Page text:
If Microsoft's Surface tablets fail to take off, the company does not have a backup plan so much as a plan to keep tweaking its approach until Surface succeeds, according to the company's chief financial officer.
Speaking at the Goldman Sachs Technology and Internet Conference on Wednesday, Microsoft CFO Peter Klein dismissed the notion that the company should be working on a "Plan B" for the mobile sector.
"It's less 'Plan B' than how you execute on the current plan," Klein said, according to Reuters. "We aim to evolve this generation of Windows to make sure we have the right set of experiences at the right price points for all customers."
Despite considerable effort and marketing dollars, Microsoft's Surface tablets have debuted to tepid overall reviews and disappointing sales. Fewer than 900,000 Surface tablets were sold in the fourth quarter, according to figures from Gartner. The iPad, the tablet market leader Microsoft hopes to supplant, sold 23 million units last quarter.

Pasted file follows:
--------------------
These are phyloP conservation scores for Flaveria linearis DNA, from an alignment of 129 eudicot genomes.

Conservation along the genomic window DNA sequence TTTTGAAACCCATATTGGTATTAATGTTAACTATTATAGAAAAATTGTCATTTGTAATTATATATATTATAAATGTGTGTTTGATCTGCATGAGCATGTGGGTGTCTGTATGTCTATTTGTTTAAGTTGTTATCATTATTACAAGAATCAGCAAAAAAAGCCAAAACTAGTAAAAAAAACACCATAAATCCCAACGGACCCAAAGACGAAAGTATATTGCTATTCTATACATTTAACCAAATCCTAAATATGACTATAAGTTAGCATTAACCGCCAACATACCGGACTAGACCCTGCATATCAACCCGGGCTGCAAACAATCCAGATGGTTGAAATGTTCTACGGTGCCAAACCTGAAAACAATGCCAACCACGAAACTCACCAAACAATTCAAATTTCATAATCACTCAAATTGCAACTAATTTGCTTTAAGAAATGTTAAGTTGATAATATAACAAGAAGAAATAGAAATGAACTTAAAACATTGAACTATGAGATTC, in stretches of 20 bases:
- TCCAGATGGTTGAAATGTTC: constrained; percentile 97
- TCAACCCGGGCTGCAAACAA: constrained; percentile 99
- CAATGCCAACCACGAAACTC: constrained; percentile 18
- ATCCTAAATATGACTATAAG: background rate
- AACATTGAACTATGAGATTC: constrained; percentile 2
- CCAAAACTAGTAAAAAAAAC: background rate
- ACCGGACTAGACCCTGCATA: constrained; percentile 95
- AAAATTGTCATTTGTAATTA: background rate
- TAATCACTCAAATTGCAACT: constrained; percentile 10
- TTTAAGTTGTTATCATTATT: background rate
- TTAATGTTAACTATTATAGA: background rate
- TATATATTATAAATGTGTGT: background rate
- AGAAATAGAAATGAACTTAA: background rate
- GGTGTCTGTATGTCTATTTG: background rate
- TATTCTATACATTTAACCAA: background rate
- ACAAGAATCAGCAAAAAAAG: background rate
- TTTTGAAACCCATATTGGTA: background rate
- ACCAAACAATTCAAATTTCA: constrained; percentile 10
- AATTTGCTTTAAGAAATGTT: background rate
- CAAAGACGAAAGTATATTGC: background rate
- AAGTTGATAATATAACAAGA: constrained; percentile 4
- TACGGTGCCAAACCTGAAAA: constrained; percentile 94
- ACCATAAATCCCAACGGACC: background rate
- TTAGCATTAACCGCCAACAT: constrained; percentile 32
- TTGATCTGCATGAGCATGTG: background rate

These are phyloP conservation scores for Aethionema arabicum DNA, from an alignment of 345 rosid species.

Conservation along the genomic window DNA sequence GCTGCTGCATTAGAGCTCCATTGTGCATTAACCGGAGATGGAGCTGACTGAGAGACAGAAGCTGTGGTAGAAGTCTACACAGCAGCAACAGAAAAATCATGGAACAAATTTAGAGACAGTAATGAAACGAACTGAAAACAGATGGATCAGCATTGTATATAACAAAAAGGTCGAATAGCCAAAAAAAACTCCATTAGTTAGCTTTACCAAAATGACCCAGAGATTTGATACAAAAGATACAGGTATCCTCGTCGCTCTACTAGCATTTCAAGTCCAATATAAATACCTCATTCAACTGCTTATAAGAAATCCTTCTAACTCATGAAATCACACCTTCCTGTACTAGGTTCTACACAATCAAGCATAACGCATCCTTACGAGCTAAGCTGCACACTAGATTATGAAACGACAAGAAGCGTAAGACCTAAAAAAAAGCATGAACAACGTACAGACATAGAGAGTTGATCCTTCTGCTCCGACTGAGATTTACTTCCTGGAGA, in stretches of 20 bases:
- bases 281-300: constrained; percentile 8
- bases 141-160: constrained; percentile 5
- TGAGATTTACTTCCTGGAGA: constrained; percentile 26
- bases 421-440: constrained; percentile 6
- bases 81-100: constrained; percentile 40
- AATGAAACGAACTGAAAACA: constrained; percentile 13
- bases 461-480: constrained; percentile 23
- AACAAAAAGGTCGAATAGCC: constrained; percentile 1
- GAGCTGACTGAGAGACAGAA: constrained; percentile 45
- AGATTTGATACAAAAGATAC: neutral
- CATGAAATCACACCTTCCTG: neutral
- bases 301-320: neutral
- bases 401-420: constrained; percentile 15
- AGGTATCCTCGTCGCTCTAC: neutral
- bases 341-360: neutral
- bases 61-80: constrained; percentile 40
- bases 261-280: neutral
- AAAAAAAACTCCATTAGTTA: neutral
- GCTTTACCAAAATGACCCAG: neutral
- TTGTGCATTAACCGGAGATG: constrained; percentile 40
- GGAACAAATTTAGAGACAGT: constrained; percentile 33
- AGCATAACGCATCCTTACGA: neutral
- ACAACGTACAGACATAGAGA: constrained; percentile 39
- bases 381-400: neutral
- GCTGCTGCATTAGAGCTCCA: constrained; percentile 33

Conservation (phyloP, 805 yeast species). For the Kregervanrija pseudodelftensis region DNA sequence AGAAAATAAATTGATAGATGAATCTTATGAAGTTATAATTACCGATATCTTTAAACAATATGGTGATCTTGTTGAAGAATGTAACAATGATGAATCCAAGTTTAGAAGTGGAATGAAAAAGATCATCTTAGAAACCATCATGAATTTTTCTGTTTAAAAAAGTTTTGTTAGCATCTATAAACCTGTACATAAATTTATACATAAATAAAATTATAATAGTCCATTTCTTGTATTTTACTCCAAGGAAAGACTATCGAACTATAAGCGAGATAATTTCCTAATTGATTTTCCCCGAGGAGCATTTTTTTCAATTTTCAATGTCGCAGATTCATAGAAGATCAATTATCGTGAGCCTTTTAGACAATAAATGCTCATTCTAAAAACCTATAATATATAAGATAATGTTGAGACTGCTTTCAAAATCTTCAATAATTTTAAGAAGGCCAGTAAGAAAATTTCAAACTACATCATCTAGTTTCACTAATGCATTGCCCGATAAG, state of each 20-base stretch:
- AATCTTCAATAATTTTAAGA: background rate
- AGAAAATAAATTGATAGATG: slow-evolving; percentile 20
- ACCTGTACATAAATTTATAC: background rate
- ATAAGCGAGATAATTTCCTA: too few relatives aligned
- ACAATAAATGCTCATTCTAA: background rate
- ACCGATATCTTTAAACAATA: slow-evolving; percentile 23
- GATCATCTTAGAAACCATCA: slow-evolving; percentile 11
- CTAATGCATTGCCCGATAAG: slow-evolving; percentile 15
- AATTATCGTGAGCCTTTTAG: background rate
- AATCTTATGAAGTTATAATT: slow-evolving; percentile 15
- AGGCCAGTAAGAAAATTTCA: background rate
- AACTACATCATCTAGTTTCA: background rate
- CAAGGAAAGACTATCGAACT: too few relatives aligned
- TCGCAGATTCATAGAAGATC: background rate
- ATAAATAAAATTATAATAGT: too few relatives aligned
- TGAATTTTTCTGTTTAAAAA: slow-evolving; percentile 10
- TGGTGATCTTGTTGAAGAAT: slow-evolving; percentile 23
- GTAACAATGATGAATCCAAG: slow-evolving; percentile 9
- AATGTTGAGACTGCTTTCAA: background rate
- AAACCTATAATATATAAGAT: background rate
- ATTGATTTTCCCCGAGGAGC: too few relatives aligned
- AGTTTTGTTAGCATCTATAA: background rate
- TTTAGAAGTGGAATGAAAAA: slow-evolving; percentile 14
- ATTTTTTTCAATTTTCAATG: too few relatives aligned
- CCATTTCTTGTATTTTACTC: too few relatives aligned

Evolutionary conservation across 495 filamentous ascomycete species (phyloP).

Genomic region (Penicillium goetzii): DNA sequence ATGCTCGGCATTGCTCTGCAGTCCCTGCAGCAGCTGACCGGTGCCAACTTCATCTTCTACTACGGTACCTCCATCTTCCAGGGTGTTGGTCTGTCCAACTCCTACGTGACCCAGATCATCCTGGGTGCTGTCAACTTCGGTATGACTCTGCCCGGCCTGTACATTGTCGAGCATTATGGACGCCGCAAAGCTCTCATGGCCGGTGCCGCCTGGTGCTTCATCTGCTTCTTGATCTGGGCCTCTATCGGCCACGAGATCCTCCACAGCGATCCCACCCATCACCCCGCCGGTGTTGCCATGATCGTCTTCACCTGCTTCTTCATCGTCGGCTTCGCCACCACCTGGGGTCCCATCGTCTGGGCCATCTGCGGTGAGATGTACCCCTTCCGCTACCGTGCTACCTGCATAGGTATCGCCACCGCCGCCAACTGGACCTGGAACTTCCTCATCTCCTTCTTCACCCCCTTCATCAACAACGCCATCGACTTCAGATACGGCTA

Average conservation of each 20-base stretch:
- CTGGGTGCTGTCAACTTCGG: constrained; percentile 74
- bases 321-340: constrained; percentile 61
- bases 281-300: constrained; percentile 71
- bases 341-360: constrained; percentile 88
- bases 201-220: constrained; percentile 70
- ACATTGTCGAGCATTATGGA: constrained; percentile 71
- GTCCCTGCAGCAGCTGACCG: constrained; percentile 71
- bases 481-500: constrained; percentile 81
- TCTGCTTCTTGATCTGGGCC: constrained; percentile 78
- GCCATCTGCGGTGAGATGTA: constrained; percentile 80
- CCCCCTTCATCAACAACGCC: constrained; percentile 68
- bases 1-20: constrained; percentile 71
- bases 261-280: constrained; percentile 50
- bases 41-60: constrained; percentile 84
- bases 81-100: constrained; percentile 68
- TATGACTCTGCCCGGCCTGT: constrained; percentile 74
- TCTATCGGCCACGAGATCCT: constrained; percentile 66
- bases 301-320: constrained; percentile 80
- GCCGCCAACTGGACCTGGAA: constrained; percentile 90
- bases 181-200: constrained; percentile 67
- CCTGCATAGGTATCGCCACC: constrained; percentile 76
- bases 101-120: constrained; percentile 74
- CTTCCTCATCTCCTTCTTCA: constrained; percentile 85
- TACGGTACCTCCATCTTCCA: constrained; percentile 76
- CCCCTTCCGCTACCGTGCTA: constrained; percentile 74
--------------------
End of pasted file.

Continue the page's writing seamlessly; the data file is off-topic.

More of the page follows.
The iPad is available in more outlets than the Surface, since Microsoft initially restricted sales to its own retail stores and online. Microsoft has since moved to get its productivity-oriented tablet into more outlets, though it is uncertain what impact that increased visibility will have on sales. Klein said getting Surface and other Windows 8 devices to sell more briskly was a "nuanced" matter.
"It's probably more nuanced than just you lower or raise prices," he said. "it's less a Plan B and more, how do you tweak your plan, how do you bring these things to market to make sure you have the right offerings at the right price points."